Saturday, November 28, 2015

Kerbal Space Program AAR, Moniez!

We were a true space program, that much had been shown so far. Yet, we were also a poor space program. That would need to be rectified if we wanted to do grander missions. To begin, it was time to get serious about funding. I was going to send our star pilot Ms. Health on a fundraising campaign.

That taken care of, I went to go looking for more contracts. There's one for a flyby of the Mun, but I don't want to do that yet. My plans require more money. There are, however, a good variety of quick and easy contracts. I settle on two that will be just perfect for training a new backup pilot.

Luckily the adds for more crew members was still out and I had a stack of applicants to choose from. Quickly leafing through the papers, one caught my eye. A captain was applying to my program! Not even aware we had captains, I quickly brought him in for an interview. Sadly, he informed me that "Captain" was a title he gave himself due to the many hours of flight simulation games he had played. Ah well, his experience should save me the 30 minutes of flight training we'd normally give so we could more quickly make some money. Capt. Kiwi Kerman seemed a welcome addition to the team.
We got him quickly suited up and a rocket designed for this easy test. The mission: haul two types of parachutes up to a height between 4000 and 9000 meters, going at a speed of 140-210 m/s. Usage of the parachutes is optional, but recommended. Capt. Kiwi sees his rocket, and seems reassured at the ample amount of parachutes available.
I should point out, my legal adviser does not find the name of this rocket (Tiny Missile) at all amusing. Nor does Capt. Kiwi, unfortunately. But this is one of the perks of being in charge - I get to make the decisions.

The launch and mission go smoothly. Capt. Kiwi hits the big red button, and is quickly lifted to the appropriate height and speeds, earning us the contract money. He releases the parachutes, and seems to enjoy the lengthy trip down.
20 seconds up, and 2 minutes later he's still floating down lazily. No wonder he had so many hours of flight simulation if this is how he spent all his time.
Another minute and a half later, and he's finally landed. though upside down. I inform him that rockets should land on their bellies or bottoms, landing on their noses are for missiles. Good job for a first mission though. While the crew get him and his rocket back to base, I go look for more contracts.
We've got two missions, each to aerial survey a nearby area. I call for confirmation that these contracts are, in fact, meant to be sent to the space agency. Where I'm informed that yes, of course we were supposed to get them. Who are an aeronautics agency, after all, and who else would? No one else is crazy enough to go above ground for any length of time. Having lived up here for so long, I had forgotten just how crazy I was compared to a normal Kerbal. This would explain so much.
Here is our mission, simple yet complex. We were to take readings of the areas marked here. Simple, given how they were so close together, yet complex in that the closer area required a reading below 17,100 meters. The further required one above 17,300. I work out that with the correct ballistic trajectory, we'd be able to satisfy both conditions with a single rocket, and so get Capt. Kiwi ready for his second mission.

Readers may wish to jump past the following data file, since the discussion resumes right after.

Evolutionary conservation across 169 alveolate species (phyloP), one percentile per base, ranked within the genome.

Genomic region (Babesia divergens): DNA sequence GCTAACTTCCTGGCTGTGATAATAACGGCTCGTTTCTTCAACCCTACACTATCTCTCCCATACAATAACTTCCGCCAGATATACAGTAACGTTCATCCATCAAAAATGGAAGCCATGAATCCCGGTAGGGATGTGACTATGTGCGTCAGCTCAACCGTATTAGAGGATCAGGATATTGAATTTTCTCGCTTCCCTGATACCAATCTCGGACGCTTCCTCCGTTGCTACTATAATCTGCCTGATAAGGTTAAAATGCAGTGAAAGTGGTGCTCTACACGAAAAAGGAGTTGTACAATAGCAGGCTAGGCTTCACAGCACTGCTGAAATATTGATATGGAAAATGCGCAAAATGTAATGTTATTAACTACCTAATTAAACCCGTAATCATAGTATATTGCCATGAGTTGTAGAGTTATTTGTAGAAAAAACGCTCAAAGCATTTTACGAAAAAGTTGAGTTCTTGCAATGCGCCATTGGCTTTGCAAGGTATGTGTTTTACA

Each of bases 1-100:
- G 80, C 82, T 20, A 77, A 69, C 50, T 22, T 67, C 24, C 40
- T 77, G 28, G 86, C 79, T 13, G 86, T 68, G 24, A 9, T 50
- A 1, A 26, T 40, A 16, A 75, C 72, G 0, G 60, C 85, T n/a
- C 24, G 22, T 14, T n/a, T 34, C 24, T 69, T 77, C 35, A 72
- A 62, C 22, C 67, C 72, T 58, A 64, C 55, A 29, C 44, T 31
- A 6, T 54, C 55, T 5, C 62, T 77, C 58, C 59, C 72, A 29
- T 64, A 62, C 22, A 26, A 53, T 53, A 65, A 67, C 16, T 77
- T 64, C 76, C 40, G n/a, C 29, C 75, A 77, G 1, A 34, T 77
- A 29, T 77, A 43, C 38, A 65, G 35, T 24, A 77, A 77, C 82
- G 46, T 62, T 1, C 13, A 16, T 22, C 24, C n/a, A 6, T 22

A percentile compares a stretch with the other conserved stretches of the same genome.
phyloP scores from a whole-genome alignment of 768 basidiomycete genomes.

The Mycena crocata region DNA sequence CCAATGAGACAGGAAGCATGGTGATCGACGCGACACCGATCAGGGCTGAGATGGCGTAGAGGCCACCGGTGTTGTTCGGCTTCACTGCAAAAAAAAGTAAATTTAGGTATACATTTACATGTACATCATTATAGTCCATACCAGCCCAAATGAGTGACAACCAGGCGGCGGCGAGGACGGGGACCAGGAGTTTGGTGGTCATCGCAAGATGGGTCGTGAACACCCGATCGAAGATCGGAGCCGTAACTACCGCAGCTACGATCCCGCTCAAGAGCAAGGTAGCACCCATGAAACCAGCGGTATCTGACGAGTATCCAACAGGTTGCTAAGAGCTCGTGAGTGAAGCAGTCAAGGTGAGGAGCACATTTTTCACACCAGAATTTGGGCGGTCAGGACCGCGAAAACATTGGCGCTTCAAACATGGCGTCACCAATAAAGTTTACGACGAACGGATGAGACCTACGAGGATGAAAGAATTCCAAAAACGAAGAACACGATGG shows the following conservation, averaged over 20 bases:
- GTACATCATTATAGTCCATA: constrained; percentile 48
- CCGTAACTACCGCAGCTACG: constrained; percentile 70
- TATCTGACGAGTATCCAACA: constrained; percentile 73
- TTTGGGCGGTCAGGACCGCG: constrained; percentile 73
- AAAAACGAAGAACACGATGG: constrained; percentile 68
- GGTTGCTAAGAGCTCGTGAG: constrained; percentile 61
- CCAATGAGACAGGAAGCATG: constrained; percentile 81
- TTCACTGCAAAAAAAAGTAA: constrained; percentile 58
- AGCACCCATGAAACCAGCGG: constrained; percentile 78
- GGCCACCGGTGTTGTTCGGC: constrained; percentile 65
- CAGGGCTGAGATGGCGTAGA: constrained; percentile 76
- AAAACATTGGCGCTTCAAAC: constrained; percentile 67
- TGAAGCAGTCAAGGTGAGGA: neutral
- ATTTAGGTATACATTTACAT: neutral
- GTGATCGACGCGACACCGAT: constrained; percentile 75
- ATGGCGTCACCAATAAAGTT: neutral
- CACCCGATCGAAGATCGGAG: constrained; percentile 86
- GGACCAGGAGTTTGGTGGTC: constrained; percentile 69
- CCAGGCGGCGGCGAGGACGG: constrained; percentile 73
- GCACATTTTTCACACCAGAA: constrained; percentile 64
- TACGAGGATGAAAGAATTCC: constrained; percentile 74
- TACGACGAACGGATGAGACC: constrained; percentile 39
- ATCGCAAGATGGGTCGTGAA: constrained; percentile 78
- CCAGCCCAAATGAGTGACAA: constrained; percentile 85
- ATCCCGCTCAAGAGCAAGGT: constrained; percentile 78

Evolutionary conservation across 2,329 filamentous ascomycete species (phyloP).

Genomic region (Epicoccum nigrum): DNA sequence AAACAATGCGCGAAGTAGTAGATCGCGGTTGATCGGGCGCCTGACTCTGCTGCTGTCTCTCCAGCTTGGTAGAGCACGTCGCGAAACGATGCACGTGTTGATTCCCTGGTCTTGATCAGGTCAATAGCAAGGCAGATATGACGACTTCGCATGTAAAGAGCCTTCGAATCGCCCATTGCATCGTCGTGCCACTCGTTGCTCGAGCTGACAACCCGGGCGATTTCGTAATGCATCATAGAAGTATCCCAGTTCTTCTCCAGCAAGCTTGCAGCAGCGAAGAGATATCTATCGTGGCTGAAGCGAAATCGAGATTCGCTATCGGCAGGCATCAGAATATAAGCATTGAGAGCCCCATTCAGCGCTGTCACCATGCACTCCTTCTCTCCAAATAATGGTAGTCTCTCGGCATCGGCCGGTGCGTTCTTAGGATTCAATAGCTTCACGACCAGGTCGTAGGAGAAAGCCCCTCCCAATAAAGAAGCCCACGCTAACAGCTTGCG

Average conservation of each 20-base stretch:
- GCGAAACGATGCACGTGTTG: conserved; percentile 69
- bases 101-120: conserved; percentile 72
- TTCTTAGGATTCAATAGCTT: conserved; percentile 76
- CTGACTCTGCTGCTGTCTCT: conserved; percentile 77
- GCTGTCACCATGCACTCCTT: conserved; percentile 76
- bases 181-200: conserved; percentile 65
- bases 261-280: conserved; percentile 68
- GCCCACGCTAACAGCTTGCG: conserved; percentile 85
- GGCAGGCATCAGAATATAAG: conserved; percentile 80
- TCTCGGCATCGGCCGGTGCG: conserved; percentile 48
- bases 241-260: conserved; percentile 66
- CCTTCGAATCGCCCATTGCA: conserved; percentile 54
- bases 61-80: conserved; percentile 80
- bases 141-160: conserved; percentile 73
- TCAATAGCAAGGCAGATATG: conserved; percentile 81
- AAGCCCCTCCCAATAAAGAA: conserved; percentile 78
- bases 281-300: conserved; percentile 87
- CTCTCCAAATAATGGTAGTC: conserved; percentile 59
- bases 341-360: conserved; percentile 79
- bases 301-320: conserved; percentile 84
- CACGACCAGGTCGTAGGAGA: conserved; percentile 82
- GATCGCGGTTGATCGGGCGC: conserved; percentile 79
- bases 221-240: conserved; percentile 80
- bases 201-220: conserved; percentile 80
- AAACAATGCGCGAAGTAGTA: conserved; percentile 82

My naming of the new vessel (The Short-range Missile) causes my legal adviser to just shake his head. I take it as a victory. Capt. Kiwi looks alarmed, but I assure him that it's not actually a missile, but turns out he's worried about the lack of parachutes. I reassure him that his first mission was abnormal, we've done plenty with this single parachute, and only one has ended up in a fiery death. I don't think he was very reassured, but he got in anyway.

A quick launch later, and things were going well. Capt. Kiwi was on the right course to achieve both contract goals.
He takes both readings, and we're very promptly paid for our tests. Now all he has to do is splash down without crashing. When I spoke to him earlier, I was correct that the single parachute would be more than enough to keep him safe. The number of parachutes would not be the problem, but the shallowness of the launch.

The trajectory was close to having the same problems that killed Jebediah so long ago. Too shallow, and he doesn't spend long enough in the atmosphere to lose enough speed so that he can safely deploy the parachutes. No number of parachutes would save him then, they'd all snap as soon as they were released if he couldn't kill enough speed. He'd need to be going under ~254m/s if he wanted to safely splash down.

Unfortunately for Capt. Kiwi, it looked like he was going just a bit too fast.
He was coming down too fast for the parachute to safely deploy. He was slowly losing speed, but we couldn't wait. Any longer and the parachute wouldn't have time to slow him down regardless. He'd have to fire the parachute and hope it didn't snap immediately. Maybe the engineers were wrong in their estimate.

He pushed the button, releasing the parachute.

We waited with bated breath to see what happened. Would he slow down, or would he follow Jeb to a watery grave?

Success! The parachute didn't fly apart, and he released just in time, slowing down to his final speed of 7 m/s at 30 meters above the ground. He wouldn't be wasting company time floating down this time!

There was still money to be made, but with Capt. Kiwi a tad shaken with his near brush with death, I'd need to find someone else in the short term to fill in.

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